Evelyn: We can get it done in a transcript too.
Robbin: There you go. In our trainings and believe or not Pantene, the hair product has phenomenal videos out there around unconscious bias and one is called "Bossy" and it shows a woman walking down the street and she's perceived as bossy. Then it shifts to the man and he's just the boss. And then it shows a woman behind a podium and she's seen as pushy and then you see the man behind the same podium and he's considered persuasive. So it's such a good example in three minutes around how unconscious bias, you know we were raised in whatever culture, society, friends, family, that all has an impact.
John: When we were talking earlier I mean I was saying that I'm sometimes in a group where a woman will give a really good suggestion or insight and I agree with it, so I'll say something to the effect of "oh yeah, that's a good idea" and I'll repeat it, sort of riff on it if you will. And then it'll go to the third person which is a guy and he'll say "oh yeah, like John was saying" and he'll give me the credit for the idea when I didn't actually come up with the idea. I think that's a great example.
Robbin: Right and we talked about this and she won't speak up and say "hey, wait a second, that was mine".
John: Right, right.
Robbin: And the reason why she doesn't is because she doesn't want to be perceived as the B word which I won't say live on the radio. However, but it's true, she's holding back because she doesn't know what other men in the room are going to think of her owning her idea.
John: Right. Yeah. And that's interesting 'cause I never picked up why she didn't say anything. I of course, say well that wasn't my idea
Robbin: Love it. Great.
John: And I give credit where it's due. But I always did find it quite odd. Especially since I don't come up with that many good ideas so.
Robbin: Oh come on. And that really ties into the roadblocks that I mentioned that are inside of ourselves, inside women specifically. And that is the confidence and our abilities because we sometimes allow that self-talk that we have to take over and it sabotages our success. And another one that we see inside organizations that we work with, is that women are extremely competent at what they do, they're subject matter experts in their line of space but they don't have that organizational view, they don't have that business acumen to ascend to that next level. And because of that, they're not viewed as a strategic business partner to the company, they don't advance.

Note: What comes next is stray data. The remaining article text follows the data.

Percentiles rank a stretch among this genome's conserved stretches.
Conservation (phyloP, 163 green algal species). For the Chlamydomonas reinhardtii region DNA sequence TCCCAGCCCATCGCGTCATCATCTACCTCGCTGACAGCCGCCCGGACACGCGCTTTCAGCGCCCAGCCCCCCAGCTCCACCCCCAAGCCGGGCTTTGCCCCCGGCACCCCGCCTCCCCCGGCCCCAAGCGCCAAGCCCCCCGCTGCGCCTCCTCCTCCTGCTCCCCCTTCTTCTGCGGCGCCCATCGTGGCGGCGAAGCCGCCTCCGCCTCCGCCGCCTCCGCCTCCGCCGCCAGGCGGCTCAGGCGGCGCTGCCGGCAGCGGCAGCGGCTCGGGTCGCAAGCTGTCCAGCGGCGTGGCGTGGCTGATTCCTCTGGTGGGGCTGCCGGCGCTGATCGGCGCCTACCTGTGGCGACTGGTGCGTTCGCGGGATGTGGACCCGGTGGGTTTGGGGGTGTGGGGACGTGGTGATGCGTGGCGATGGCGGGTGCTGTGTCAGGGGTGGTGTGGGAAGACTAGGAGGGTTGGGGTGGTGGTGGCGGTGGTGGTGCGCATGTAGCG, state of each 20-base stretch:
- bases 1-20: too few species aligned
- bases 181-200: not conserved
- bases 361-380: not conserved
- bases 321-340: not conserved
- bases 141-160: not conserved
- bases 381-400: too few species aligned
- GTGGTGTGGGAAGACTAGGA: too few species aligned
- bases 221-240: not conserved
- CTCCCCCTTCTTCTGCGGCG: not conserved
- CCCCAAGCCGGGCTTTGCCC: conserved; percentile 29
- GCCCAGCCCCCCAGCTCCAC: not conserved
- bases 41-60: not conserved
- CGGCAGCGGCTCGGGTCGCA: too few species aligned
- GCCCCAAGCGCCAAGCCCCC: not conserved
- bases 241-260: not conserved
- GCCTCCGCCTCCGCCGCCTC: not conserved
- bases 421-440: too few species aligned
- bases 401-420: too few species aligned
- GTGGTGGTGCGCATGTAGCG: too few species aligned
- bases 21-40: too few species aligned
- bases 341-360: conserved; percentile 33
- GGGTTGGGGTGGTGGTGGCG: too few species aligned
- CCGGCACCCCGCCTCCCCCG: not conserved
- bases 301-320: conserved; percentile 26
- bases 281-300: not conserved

Evelyn: Amazing. Well and I think that.. I mean I can relate to all of that too. We've got a woman, a CFO actually that I have worked with for many many years who to me, holds herself back in the sense that she refuses to speak at the same level and push herself forward in board meetings, in management meetings which I've even said to her, come to the table and own your seat please. Because I think sometimes women need to hear that almost from other women.
Robbin: Absolutely. Absolutely. I've been in, this is back in my corporate days, where I was in meetings and one of my team, so she wasn't my level but she would be invited to a meeting and she would literally sit in a chair that's against the wall. I'm like "no, no, no, get up here, you're sitting at the table with us" but here immediate reaction was "I don't belong here so I'm gonna hang back".
Evelyn: Right, yeah. It's a hard thing. Sometimes it actually takes just someone to be conscious of it and release yourself from it maybe.
Robbin: Yeah and someone to remind you how amazing you are.
Robbin: 'cause we forget that.
Evelyn: Well and I think it's, you know. My experience is that women have to over prepare. You have to be so much more ready to actually talk about your ideas and what you know and cover a topic at a level of depth that you know, maybe a man will just show up and hasn't even thought about it.
Robbin: That is true and that can also get us into a heap of trouble and I'm totally guilty of this. So the perfectionism syndrome.
Robbin: Recovering one, right here. Because you can practice and you can prepare [inaudible 00:21:42] and you know your stuff, you know you know your stuff, so you've gotta let that perfectionism go and just take imperfect action, but that the action.
Evelyn: So Robbin.
Evelyn: What else? What else can be done to help women kind of overcome these road blocks? Is it more coaching? Is it, what have you seen as progress?
Robbin: Well a couple of things. Inside their organizations, if they have a women's group of some kind, an employee resource group, a business resource group. That community of like minded women to share experiences and realize that they're not alone is a huge factor in helping them move forward. So I would say, any type of community they can get involved in, where other women are sharing their stories is huge.
John: Welcome back to In Process. We're here with Robbin Jorgensen, CEO of Women Igniting Change. Robbin, in the news there's been a lot of discussion about these lawsuits, especially with technology companies, and the big disparity in the wages that men and women get paid. Again, some very prominent companies in the fortune 500. What can companies do about that? And what companies are doing very well in addressing this issue?